In Chapter 9, Angela Davis outlines the relationship between class and gender on the suffrage movement. In the Civil War era, white women began working outside their homes more than ever despite the still present male supremacy in the labor movement. Black workers created a black labor organization to separate themselves from the “white fellow citizens” who practiced exclusionary policies. Susan B. Anthony and Elizabeth Cady Stanton were greatly involved in women’s labor struggles through publication of Revolution to publicize grievances, strategies, and goals. However, they never accepted the principle of trade unionism due to their failure to prioritize black liberation in the movement over the interests of white women. Davis exposes the truth to the racist roots of the suffrage movement in their anti-black and bourgeois perspective and argues that the working class women and black women are linked to their men by the exploitation of their social class and racist opression. Davis recognizes the factors of sex, class, and race and how they influences the suffrage movement but confirms the deep rooted racism that hindered black suffragists. Even after the victory of the women’s suffrage movement, women of color were continued to be turned away from the ballots and faced discrimination.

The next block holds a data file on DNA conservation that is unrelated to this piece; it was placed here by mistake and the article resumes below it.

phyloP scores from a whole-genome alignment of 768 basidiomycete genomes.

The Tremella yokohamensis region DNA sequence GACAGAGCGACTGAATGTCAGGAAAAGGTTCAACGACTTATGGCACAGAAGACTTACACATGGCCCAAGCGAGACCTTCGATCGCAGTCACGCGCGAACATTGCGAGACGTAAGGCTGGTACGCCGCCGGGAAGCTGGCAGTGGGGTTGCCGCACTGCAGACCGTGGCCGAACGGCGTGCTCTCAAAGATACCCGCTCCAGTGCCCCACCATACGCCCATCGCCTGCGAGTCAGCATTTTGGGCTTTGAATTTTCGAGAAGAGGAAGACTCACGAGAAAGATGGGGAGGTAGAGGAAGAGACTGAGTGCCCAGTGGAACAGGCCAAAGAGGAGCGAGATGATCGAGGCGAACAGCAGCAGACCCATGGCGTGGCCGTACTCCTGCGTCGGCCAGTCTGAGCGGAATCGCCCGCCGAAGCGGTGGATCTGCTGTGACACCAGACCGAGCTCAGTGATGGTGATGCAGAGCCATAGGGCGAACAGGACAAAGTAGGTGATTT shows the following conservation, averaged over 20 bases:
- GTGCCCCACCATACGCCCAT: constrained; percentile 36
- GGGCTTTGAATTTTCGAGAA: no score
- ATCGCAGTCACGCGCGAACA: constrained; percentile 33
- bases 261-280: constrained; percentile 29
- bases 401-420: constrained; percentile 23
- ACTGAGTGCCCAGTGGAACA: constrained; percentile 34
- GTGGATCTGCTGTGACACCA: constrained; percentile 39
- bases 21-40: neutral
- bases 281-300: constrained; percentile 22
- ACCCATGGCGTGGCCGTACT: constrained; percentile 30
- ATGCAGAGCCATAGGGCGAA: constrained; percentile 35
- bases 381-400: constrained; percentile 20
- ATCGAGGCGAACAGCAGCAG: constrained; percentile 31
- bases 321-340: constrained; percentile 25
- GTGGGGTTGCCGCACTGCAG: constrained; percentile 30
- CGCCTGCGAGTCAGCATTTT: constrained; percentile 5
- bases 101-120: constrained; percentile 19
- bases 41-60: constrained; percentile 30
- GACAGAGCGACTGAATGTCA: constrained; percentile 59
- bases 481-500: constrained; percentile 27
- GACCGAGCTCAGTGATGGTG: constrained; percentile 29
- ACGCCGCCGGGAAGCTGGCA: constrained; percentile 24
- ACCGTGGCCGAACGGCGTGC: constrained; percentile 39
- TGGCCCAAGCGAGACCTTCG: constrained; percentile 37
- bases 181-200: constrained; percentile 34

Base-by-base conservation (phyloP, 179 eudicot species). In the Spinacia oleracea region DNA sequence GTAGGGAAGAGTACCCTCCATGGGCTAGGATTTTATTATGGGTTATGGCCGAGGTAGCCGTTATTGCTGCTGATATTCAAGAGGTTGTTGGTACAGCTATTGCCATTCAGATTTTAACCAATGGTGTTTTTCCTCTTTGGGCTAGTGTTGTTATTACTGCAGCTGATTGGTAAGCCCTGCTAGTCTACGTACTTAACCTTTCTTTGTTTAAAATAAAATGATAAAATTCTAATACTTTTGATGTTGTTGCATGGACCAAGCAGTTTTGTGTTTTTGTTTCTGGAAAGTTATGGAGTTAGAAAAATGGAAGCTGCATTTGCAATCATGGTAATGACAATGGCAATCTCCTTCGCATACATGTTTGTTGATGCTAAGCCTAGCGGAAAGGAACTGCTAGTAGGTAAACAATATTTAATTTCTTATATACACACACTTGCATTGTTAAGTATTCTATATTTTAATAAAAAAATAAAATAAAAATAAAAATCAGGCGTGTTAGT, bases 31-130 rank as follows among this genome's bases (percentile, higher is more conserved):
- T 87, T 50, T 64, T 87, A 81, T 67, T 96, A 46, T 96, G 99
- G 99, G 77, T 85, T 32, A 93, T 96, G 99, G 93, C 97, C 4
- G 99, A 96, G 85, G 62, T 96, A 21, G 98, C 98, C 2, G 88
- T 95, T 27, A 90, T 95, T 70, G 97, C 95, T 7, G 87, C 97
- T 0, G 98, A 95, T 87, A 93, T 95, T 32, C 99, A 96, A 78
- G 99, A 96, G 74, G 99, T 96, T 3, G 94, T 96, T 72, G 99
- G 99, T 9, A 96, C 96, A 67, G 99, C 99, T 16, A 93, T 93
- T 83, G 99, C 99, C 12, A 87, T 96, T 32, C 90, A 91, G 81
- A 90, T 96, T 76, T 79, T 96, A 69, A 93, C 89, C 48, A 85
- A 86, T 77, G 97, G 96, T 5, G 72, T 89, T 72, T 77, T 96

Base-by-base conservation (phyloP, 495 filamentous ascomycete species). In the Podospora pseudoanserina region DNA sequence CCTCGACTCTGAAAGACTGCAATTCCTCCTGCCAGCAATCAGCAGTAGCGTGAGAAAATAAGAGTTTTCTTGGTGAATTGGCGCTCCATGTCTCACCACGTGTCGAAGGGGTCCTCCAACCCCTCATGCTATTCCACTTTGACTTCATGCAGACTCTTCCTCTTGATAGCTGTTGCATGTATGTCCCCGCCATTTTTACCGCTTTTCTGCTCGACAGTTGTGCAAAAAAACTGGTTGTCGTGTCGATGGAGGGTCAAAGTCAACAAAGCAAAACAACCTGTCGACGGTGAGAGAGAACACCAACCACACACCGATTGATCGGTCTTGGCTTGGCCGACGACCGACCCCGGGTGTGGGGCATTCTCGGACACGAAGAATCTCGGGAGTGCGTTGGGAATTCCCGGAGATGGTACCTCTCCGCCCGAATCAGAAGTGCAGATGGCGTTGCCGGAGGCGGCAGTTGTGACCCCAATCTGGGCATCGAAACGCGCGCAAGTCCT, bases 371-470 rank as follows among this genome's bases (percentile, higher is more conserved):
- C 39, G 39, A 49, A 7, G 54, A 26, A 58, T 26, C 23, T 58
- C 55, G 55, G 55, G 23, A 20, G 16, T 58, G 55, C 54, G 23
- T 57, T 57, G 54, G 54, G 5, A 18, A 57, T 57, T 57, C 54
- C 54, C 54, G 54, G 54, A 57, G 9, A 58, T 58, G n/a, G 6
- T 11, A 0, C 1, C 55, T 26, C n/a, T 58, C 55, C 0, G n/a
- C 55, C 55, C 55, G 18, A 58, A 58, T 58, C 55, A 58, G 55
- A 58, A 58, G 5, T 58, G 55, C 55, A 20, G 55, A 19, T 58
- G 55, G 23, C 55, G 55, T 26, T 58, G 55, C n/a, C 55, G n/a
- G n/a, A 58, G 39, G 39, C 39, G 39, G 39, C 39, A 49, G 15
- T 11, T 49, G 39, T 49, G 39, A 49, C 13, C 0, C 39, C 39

In Chapter 10, Angela Davis speaks on the role of women in Communism and its link to the women’s movement. From a historical perspective, women seemed to be absent from the socialist movement. Women became attracted to the struggle for social change and began to be influenced by Marxism as they supported the battle for women’s equality as well as women’s suffrage. Like Davis argued to Chapter 9, their was little to no acknowledgement of black oppression and racism but their were key players in the black liberation movement. Lucy Parsons, a black woman involved in labor struggles in the socialist labor party who was arrested for initiation of radical speeches regarding the “racism and sexism that is overshadowed by the capitalists overall exploitation of the working class. Ella Reeve Bloor and Anita Whitney were allies of the black liberation movement as a communist who supported the working classes’ struggle to end racism among the socialist cause.